Aferim!: Monty-pythonesque Humor ‘JIO MAMI Mumbai Film Festival Review’
“Subtle Romanian Slavery film with the dash of ‘Monty-pythonesque’ humor and characters as interesting as ‘A Field in England’.”
Radu Jude’s earlier two films were verbose black comedy that dealt with the family struggle and Aferim! is no exception to his style of film-making, except that it explores the never discussed before Romanian Slavery in quite a subtle manner. Radu Jude’s Aferim is more self-aware that chalks out the hypocrisy, religious dogmatism and human folly in the society without getting too serious about the already critical subject. Still, Aferim! captures the slavery in such a striking manner which perfectly echoes the hardship and emotional turmoil they faced , like when a gypsy slave cries vehemently & says, “Buy us – save us from hunger!” Unflinching , strident , intelligent writing and tongue in cheek humor bordering on crass & obscenity that can easily offend even the most passive & expressionless being, and Jews, women, slave , Russians. Aferim! that literally translates to Bravo is a very ironically titled film, but it can be rightly used for the director Radu Jude’s impeccable direction. Shot in shimmering monochromatic, 35mm black-and-white visuals are sharply attentive to a sense of mid 18th century era , kudos to cinematographer Marius Panduru for recreating the Wallachia.
Aferim opens with the black and white credit scene backed by classical Romanian folk music ‘Două dansuri muntenești‘ (translates to ‘Two dances Wallachian’ ) and then we are introduced to two Wallachian, local constable Costandin (Teodor Corban) heading off with his naïve son, Ionita (Mihai Comanoiu) in search of a slave. Costandin is boorish , scornful platitudes and loathfully racist but has rural wisdom that he constantly feeds his son, even though sometimes they are ridiculously stereotypical and bordering on moronic suggestions. Costandin cons people for his own benefit and takes pride in his strength as a lawman. He treats gypsies like devil’s spawn and lowest form of an animal, he does not even hesitate to invade weaker craven masses of gypsies with nothing but lashes , even when he is outnumbered. Even here, he passes a moral lesson to Ionita explaining , “The butcher doesn’t fear thousands of sheep.”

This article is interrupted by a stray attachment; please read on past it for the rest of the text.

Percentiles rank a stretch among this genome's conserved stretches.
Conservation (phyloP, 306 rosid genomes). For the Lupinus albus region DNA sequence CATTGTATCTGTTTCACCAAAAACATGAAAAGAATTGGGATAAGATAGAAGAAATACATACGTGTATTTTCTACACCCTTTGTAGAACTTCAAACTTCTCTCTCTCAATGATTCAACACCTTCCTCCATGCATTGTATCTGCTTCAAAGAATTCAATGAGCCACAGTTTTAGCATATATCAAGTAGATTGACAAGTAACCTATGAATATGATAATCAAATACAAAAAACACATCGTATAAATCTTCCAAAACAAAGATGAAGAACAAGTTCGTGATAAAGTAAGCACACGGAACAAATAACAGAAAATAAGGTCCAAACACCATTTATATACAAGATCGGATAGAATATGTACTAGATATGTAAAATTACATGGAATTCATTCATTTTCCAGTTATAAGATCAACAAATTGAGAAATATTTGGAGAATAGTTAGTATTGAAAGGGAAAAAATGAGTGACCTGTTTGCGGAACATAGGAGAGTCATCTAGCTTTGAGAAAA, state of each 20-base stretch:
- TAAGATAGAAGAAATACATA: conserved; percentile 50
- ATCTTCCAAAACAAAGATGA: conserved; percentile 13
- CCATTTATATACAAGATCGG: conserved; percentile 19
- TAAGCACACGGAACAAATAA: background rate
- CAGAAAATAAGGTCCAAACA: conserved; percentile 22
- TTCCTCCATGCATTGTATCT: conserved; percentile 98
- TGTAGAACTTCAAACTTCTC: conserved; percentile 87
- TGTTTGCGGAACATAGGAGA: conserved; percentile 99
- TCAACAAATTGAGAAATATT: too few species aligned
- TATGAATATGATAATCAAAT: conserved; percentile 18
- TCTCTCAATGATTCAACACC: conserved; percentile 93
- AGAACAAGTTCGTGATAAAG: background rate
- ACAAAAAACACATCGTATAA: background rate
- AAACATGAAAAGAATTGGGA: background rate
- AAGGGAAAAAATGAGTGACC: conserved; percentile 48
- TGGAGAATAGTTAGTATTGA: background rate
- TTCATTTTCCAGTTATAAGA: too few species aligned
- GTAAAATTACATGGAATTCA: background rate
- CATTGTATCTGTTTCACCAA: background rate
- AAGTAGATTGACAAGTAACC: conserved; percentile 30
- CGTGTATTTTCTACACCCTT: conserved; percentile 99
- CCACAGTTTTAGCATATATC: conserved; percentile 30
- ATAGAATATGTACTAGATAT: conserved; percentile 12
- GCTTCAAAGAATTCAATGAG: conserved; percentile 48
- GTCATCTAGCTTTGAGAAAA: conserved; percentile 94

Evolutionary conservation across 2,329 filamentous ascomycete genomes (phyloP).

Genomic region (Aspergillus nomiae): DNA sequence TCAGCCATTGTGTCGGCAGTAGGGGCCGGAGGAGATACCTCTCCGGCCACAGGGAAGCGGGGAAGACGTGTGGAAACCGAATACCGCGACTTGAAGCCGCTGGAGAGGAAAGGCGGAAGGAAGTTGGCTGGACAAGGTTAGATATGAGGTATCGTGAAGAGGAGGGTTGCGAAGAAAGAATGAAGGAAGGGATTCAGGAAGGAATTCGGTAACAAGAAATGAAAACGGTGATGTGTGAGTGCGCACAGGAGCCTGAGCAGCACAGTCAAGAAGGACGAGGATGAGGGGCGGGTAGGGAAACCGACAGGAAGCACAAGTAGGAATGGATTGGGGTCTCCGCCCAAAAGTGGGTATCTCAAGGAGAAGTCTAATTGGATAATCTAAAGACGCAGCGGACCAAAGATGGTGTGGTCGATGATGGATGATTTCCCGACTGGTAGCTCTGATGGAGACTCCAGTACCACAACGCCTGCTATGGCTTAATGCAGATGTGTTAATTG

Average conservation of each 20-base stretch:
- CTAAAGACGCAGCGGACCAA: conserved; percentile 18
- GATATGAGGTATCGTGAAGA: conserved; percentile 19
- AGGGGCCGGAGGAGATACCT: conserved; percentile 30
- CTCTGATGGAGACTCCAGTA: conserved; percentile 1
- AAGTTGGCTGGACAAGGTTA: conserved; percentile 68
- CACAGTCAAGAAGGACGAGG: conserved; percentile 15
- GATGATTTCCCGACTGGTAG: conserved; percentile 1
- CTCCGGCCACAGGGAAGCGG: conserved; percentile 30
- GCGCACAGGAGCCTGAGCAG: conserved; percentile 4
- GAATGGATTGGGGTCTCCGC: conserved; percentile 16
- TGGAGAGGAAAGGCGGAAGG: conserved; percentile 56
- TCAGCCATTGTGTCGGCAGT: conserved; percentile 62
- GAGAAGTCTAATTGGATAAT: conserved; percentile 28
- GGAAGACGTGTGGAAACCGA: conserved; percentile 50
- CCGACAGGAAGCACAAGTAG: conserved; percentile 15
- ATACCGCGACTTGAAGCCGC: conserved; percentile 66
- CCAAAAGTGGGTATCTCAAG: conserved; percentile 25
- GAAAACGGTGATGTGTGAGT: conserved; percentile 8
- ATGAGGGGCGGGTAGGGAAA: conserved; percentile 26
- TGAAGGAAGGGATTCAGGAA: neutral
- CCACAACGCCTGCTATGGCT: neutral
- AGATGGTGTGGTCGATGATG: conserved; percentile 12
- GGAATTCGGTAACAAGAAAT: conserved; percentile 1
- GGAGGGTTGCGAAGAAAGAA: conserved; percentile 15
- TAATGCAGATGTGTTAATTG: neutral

Costandin and Ionita get hold of slave Carfin (Cuzin Toma) along with Roma child runaway Tintiric (Alberto Dinache) and drapes Carfin over the constable’s horse, with his feet in wooden stocks, while he begs to be let go. It is here we learn about the ill-treatment of slaves in the hands of their masters when both of them tries to gain sympathy from their deplorable life’s most cruel episodes. After a while, when all three of them halts for food, bacchanalian party and paid sex, we realize Costandin has conscience, his puerile and crass joking comes into focus as a defense mechanism against the staggering corruption and in-equality in society. We then realize that film was actually drawing parallelism to today’s socioeconomic problem where white collar job people are enslaved by affluent Politicians & Businessmen, films tries to draw past closer to our present and reflects the similar problem we face today.
While it must be hard to imagine how someone can make an engaging film midst of two lawman traveling through the vast, bleak and lifeless land menaced by the Ottoman Empire (largely known for corrupt lords) on one side and the Russian (mistreating slaves) on the other side, it is to the credit of pitch perfect characterization, outstanding performance from everyone, specially Teodor Corban as Costandin , and marvelous writing that audaciously incorporates everything wrong with the society of that era with the undertone of Monty-pythonesque humor. Radu Jude’s direction is immersive and smart. Just to give an idea, Radu has avoided close-up of his characters just to not feed us with the emotional expressions of them, thus indulging its audiences more into observing the view and paying heed to the dialogues. Aferim is over by the time we get an intimate look at Constantin’s face. The surprise is that he’s unremarkable, timeless, even – much like the persecution he represents.